I’m honestly surprised Jared released anything so soon after “Morbius”. The public narrative of him is that of an uncharismatic egomaniacal dickhead who takes his artistry way too seriously and thinks his art is next level shit even though its become so increasingly mediocre that it has become a collective joke. I would think he would want to take some time out of the limelight or at least rethink how he approaches his work since the writing on the wall is that it desperately needs a change. But Thirty Seconds to Mars have taken five years to release their newest album when they promised it would only take thirty seconds, dammit. Apparently him and his brother Shannon had written two hundred tracks for their newest album in 2021 and were just waiting for the right time to release it, even saying they were sitting on three albums worth of material. I guess the band felt like the time was now to put something out, and I guess curiosity got the best of me. I hoped that Thirty Seconds to Mars had learned something from the last fifteen or so years of increasingly negative reception, maybe switch things up a bit and do something different because the formula hasn’t been working for a while, and I don’t see why said formula would work in 2023 when music is so much different from where it was even five year ago. Maybe they would get their heads out of their asses and stop making their typical brand of ego fueled, pretentious, generic, bland stadium bait and instead release something that feels like it was created by someone with thoughts and feelings.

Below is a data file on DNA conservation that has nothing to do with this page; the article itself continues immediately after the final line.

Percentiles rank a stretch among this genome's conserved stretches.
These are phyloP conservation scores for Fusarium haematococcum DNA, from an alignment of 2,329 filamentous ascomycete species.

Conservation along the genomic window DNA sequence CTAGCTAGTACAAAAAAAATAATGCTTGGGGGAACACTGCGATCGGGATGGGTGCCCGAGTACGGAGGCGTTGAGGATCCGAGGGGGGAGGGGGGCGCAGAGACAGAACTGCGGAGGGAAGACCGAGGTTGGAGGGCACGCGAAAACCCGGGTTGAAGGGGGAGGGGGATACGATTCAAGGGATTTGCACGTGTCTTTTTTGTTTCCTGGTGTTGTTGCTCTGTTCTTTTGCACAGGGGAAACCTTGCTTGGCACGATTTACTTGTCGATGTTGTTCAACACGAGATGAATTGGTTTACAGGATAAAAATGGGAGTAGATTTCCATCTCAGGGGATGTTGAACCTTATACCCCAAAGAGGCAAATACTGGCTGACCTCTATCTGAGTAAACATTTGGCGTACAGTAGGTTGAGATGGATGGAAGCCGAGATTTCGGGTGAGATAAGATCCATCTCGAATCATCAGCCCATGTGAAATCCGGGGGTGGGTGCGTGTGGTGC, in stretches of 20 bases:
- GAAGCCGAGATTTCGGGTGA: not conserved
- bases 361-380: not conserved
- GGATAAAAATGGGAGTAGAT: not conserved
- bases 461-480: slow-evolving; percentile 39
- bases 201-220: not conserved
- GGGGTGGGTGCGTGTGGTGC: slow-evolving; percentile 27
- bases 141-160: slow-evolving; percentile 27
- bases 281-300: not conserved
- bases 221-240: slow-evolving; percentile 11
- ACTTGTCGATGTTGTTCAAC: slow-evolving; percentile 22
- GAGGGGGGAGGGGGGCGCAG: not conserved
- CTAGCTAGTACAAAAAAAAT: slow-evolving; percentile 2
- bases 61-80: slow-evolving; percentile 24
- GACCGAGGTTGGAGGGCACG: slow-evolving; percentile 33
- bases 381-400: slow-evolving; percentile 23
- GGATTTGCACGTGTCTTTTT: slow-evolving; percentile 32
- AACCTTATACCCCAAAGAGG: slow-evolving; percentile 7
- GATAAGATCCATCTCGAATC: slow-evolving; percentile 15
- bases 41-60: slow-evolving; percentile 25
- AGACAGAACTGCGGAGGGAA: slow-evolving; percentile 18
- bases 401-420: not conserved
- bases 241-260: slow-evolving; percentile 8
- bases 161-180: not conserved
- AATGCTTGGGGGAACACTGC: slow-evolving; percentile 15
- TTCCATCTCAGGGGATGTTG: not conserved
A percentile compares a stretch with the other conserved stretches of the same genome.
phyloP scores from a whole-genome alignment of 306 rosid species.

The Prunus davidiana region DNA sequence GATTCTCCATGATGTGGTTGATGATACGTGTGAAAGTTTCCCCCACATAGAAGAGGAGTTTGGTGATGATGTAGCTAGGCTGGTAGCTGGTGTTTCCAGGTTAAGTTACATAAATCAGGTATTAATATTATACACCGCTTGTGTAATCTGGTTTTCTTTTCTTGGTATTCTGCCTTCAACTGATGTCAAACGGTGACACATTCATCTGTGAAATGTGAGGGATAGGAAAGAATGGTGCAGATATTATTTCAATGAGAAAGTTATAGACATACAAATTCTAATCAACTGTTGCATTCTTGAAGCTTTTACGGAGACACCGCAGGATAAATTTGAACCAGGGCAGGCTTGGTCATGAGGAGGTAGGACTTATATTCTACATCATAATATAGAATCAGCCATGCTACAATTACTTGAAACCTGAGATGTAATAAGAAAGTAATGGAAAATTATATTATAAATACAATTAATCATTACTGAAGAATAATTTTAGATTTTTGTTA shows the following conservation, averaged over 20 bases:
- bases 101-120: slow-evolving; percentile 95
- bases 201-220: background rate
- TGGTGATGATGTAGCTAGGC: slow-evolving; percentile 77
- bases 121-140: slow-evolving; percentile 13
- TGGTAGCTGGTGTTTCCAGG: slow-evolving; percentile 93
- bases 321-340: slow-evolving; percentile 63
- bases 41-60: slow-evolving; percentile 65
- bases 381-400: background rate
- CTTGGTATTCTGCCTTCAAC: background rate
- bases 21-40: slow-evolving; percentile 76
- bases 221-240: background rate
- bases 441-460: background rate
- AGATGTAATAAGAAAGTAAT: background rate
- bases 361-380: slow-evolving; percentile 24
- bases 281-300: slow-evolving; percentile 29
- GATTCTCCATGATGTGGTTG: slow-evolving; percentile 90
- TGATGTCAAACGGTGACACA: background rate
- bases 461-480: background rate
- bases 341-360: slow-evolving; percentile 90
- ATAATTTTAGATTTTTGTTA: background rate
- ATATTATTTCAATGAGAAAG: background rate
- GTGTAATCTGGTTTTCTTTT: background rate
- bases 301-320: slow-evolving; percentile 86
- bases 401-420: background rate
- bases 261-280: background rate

And then as I was about to listen to this I saw its Windows Screen Saver album art and its title: “It's the End of the World but It's a Beautiful Day”.
Yeah, I don’t think that’s happening.
What are we doing here? What are we doing here. There are only so many hours in a day, why did you spend your limited time making this and why are you asking other people to give theirs to hear it? I am genuinely asking you, Jared and Shannon Leto of Thirty Seconds to Mars. Because from where I’m sitting, it feels my time was wasted by one of the most milquetoast, flavorless, and soulless albums of the year simply because you were bored and wanted another car. “It's the End of the World but It's a Beautiful Day” is an album that is one of the most lacking in care, heart, emotion, soul, personality, ideas, and effort I’ve heard in a while, and that’s saying something because “ELEVATION” and “Honestly, Nevermind” came out just last year. This sounds like thirty minutes of an AI recreation of a Chainsmokers remix of an Imagine Dragons cover of a new Post Malone B-Side. It’s like the duo have studied the charts circa 2015-2018 and algorithmically spat out every poorly aged millenial pop trend nearly a decade too late. Thirty Seconds to Mars claims that they wrote over TWO HUNDRED SONGS for this album, and THIS was the best they had to offer. Jared Leto, you are fucking with me. You have to be fucking with me. You would think that if you spent five years writing 200 songs that you would come up with *something* interesting at least by accident, but it’s like Thirty Seconds to Mars is trying to go out of their way to make music so bland, manufactured, generic, formulaic, and devoid of humanity that it’ll appeal to literally no one.